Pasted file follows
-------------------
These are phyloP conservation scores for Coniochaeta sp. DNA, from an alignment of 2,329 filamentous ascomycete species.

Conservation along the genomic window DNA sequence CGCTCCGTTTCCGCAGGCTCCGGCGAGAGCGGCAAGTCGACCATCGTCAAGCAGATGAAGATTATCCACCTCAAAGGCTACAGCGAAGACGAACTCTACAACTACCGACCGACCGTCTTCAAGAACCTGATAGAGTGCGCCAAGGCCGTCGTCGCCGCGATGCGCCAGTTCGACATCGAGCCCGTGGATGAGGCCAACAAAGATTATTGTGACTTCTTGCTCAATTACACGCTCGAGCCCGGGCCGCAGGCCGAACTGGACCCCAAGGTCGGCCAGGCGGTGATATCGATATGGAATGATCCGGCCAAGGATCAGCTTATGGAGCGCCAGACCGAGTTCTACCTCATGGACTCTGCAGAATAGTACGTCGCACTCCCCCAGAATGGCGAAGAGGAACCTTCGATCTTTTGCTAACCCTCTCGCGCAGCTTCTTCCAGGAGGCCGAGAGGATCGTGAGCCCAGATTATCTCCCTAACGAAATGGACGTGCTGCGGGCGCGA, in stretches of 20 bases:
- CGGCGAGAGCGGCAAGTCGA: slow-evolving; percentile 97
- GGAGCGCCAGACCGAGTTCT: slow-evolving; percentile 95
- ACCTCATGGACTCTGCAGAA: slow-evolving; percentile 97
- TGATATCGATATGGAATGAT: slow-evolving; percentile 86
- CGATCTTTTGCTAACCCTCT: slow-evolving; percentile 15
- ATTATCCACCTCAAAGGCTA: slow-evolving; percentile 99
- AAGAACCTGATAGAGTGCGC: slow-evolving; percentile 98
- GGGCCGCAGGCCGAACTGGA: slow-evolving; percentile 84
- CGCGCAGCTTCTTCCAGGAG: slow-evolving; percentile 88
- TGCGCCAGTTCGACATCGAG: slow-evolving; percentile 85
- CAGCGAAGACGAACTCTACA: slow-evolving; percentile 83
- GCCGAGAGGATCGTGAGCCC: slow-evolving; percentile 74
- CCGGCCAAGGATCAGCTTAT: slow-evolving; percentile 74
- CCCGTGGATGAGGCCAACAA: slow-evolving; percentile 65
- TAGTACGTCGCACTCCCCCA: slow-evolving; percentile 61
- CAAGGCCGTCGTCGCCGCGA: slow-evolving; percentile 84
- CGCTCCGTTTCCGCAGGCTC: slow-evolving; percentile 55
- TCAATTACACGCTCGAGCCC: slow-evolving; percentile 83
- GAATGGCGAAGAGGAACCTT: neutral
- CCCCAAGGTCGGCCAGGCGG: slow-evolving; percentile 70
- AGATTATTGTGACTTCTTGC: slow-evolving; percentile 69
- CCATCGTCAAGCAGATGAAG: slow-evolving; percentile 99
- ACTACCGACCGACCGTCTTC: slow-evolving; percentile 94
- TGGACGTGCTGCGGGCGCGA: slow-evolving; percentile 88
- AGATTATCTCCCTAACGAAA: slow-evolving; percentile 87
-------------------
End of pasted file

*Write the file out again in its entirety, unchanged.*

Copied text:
These are phyloP conservation scores for Coniochaeta sp. DNA, from an alignment of 2,329 filamentous ascomycete species.

Conservation along the genomic window DNA sequence CGCTCCGTTTCCGCAGGCTCCGGCGAGAGCGGCAAGTCGACCATCGTCAAGCAGATGAAGATTATCCACCTCAAAGGCTACAGCGAAGACGAACTCTACAACTACCGACCGACCGTCTTCAAGAACCTGATAGAGTGCGCCAAGGCCGTCGTCGCCGCGATGCGCCAGTTCGACATCGAGCCCGTGGATGAGGCCAACAAAGATTATTGTGACTTCTTGCTCAATTACACGCTCGAGCCCGGGCCGCAGGCCGAACTGGACCCCAAGGTCGGCCAGGCGGTGATATCGATATGGAATGATCCGGCCAAGGATCAGCTTATGGAGCGCCAGACCGAGTTCTACCTCATGGACTCTGCAGAATAGTACGTCGCACTCCCCCAGAATGGCGAAGAGGAACCTTCGATCTTTTGCTAACCCTCTCGCGCAGCTTCTTCCAGGAGGCCGAGAGGATCGTGAGCCCAGATTATCTCCCTAACGAAATGGACGTGCTGCGGGCGCGA, in stretches of 20 bases:
- CGGCGAGAGCGGCAAGTCGA: slow-evolving; percentile 97
- GGAGCGCCAGACCGAGTTCT: slow-evolving; percentile 95
- ACCTCATGGACTCTGCAGAA: slow-evolving; percentile 97
- TGATATCGATATGGAATGAT: slow-evolving; percentile 86
- CGATCTTTTGCTAACCCTCT: slow-evolving; percentile 15
- ATTATCCACCTCAAAGGCTA: slow-evolving; percentile 99
- AAGAACCTGATAGAGTGCGC: slow-evolving; percentile 98
- GGGCCGCAGGCCGAACTGGA: slow-evolving; percentile 84
- CGCGCAGCTTCTTCCAGGAG: slow-evolving; percentile 88
- TGCGCCAGTTCGACATCGAG: slow-evolving; percentile 85
- CAGCGAAGACGAACTCTACA: slow-evolving; percentile 83
- GCCGAGAGGATCGTGAGCCC: slow-evolving; percentile 74
- CCGGCCAAGGATCAGCTTAT: slow-evolving; percentile 74
- CCCGTGGATGAGGCCAACAA: slow-evolving; percentile 65
- TAGTACGTCGCACTCCCCCA: slow-evolving; percentile 61
- CAAGGCCGTCGTCGCCGCGA: slow-evolving; percentile 84
- CGCTCCGTTTCCGCAGGCTC: slow-evolving; percentile 55
- TCAATTACACGCTCGAGCCC: slow-evolving; percentile 83
- GAATGGCGAAGAGGAACCTT: neutral
- CCCCAAGGTCGGCCAGGCGG: slow-evolving; percentile 70
- AGATTATTGTGACTTCTTGC: slow-evolving; percentile 69
- CCATCGTCAAGCAGATGAAG: slow-evolving; percentile 99
- ACTACCGACCGACCGTCTTC: slow-evolving; percentile 94
- TGGACGTGCTGCGGGCGCGA: slow-evolving; percentile 88
- AGATTATCTCCCTAACGAAA: slow-evolving; percentile 87